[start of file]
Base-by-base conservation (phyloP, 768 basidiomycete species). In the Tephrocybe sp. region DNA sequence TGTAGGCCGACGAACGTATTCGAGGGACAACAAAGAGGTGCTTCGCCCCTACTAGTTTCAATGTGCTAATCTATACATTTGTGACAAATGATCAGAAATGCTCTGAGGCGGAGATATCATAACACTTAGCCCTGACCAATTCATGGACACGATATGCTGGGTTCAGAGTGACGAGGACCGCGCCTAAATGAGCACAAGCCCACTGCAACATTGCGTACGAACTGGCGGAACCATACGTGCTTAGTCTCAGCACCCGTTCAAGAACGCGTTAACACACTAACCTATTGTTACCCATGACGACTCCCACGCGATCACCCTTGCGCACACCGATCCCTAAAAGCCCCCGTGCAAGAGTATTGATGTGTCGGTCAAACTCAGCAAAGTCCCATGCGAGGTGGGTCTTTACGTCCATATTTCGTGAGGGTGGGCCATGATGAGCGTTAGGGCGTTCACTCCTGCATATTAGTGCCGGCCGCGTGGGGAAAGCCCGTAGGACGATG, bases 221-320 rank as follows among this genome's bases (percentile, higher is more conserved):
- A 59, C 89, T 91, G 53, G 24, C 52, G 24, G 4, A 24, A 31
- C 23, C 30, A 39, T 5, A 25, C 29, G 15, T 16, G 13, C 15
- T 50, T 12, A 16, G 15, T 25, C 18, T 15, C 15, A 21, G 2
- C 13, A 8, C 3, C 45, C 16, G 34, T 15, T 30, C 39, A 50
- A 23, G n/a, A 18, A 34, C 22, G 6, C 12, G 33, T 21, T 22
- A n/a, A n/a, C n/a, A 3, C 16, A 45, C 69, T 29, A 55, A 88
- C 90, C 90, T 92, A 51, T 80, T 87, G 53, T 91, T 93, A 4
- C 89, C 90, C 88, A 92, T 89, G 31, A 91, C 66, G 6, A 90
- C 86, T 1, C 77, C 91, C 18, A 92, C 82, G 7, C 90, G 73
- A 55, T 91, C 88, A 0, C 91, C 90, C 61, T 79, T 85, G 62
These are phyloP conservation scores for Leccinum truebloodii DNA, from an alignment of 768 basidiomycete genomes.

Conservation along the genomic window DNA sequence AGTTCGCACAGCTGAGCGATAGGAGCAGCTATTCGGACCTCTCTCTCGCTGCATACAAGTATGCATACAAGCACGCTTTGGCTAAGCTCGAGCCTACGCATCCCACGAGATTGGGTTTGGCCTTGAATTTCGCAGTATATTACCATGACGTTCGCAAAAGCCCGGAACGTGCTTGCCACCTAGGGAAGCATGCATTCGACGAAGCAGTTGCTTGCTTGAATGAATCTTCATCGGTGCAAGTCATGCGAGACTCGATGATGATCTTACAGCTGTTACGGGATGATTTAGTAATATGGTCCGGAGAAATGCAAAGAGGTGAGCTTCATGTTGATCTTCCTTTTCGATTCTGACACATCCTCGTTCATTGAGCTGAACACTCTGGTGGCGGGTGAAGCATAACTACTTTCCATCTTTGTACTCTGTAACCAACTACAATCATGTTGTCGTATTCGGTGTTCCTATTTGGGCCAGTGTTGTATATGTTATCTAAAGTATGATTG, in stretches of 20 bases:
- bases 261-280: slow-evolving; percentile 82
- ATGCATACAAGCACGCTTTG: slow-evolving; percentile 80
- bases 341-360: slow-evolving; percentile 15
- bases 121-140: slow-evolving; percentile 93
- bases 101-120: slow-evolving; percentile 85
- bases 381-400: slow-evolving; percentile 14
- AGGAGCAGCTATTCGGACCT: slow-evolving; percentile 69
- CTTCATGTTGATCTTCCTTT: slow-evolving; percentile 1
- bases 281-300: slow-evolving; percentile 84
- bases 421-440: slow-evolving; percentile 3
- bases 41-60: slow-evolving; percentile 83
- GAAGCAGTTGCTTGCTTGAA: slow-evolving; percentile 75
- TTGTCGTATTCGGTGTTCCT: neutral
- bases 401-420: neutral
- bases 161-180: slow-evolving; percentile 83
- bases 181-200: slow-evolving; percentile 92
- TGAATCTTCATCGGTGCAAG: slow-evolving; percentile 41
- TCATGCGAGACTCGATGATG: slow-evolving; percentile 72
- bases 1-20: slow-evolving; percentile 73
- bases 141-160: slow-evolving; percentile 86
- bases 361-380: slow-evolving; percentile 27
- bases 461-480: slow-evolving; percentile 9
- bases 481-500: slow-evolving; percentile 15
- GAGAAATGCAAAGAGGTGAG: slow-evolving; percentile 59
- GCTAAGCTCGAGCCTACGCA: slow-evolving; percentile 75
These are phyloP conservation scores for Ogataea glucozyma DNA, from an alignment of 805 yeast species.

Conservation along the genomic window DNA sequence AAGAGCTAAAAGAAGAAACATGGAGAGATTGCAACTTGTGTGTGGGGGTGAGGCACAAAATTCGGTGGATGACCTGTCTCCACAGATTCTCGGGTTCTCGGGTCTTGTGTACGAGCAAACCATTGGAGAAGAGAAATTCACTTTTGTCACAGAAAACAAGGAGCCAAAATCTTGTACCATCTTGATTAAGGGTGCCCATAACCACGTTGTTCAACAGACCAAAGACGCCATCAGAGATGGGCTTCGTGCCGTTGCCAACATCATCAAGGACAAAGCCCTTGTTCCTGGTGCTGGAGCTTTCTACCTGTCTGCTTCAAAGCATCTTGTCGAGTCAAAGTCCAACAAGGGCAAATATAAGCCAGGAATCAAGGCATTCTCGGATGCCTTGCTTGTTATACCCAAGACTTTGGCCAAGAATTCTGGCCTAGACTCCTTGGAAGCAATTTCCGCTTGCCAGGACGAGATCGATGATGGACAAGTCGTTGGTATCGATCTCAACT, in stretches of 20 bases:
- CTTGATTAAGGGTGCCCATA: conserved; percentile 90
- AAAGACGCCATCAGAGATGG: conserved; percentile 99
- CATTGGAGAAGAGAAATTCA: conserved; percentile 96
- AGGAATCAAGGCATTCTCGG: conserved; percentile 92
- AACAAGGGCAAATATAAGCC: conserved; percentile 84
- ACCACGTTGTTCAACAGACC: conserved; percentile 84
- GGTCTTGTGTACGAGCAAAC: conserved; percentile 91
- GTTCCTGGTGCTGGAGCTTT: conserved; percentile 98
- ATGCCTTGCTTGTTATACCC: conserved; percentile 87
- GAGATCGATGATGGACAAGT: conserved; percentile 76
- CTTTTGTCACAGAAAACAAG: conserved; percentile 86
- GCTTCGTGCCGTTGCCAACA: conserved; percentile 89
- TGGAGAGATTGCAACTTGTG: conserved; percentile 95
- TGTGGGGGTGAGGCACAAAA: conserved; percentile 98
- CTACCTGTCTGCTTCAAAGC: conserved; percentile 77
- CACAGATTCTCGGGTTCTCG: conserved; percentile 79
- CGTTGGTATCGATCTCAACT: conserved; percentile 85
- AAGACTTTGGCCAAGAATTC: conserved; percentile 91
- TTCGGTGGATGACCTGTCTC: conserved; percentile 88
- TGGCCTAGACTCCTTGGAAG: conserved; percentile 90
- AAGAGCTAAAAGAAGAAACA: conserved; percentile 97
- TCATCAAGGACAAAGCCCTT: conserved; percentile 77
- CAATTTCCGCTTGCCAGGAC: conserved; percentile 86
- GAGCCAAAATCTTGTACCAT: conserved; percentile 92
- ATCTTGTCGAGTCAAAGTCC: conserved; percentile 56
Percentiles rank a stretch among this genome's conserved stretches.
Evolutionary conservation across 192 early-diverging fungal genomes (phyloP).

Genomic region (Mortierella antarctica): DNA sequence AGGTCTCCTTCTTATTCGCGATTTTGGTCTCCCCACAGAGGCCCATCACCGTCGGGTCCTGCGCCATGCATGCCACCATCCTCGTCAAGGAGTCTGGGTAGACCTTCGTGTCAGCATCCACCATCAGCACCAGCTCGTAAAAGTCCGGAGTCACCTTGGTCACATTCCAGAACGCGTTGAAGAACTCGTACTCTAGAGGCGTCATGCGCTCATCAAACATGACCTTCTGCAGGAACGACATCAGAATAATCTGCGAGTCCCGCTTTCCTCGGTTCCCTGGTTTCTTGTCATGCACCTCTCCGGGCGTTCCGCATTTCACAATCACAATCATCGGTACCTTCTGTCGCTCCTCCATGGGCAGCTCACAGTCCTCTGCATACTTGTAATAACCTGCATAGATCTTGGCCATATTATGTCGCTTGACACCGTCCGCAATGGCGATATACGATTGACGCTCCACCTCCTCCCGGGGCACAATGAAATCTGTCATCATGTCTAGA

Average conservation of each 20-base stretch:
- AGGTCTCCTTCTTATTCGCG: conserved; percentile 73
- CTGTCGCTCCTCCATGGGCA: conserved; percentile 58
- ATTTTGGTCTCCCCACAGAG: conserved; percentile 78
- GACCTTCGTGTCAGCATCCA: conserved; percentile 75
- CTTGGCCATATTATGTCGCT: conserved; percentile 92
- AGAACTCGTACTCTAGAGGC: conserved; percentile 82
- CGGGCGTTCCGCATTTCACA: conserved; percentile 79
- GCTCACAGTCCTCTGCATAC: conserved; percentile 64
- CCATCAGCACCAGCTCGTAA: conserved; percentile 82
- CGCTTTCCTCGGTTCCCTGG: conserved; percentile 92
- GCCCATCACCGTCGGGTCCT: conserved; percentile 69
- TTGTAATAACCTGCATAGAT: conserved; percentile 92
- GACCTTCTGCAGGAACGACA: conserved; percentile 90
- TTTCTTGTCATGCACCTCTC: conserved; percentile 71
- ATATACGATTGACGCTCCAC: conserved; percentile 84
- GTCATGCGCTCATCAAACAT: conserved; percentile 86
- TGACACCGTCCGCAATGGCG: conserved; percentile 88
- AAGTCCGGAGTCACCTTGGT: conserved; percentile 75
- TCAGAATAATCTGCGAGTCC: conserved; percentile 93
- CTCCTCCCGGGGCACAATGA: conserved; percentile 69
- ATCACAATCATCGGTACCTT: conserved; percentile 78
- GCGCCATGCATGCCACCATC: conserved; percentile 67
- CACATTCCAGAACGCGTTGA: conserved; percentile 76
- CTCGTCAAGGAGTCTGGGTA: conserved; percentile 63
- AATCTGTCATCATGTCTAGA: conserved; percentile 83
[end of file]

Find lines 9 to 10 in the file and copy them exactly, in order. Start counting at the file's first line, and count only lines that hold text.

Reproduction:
- C 89, C 90, C 88, A 92, T 89, G 31, A 91, C 66, G 6, A 90
- C 86, T 1, C 77, C 91, C 18, A 92, C 82, G 7, C 90, G 73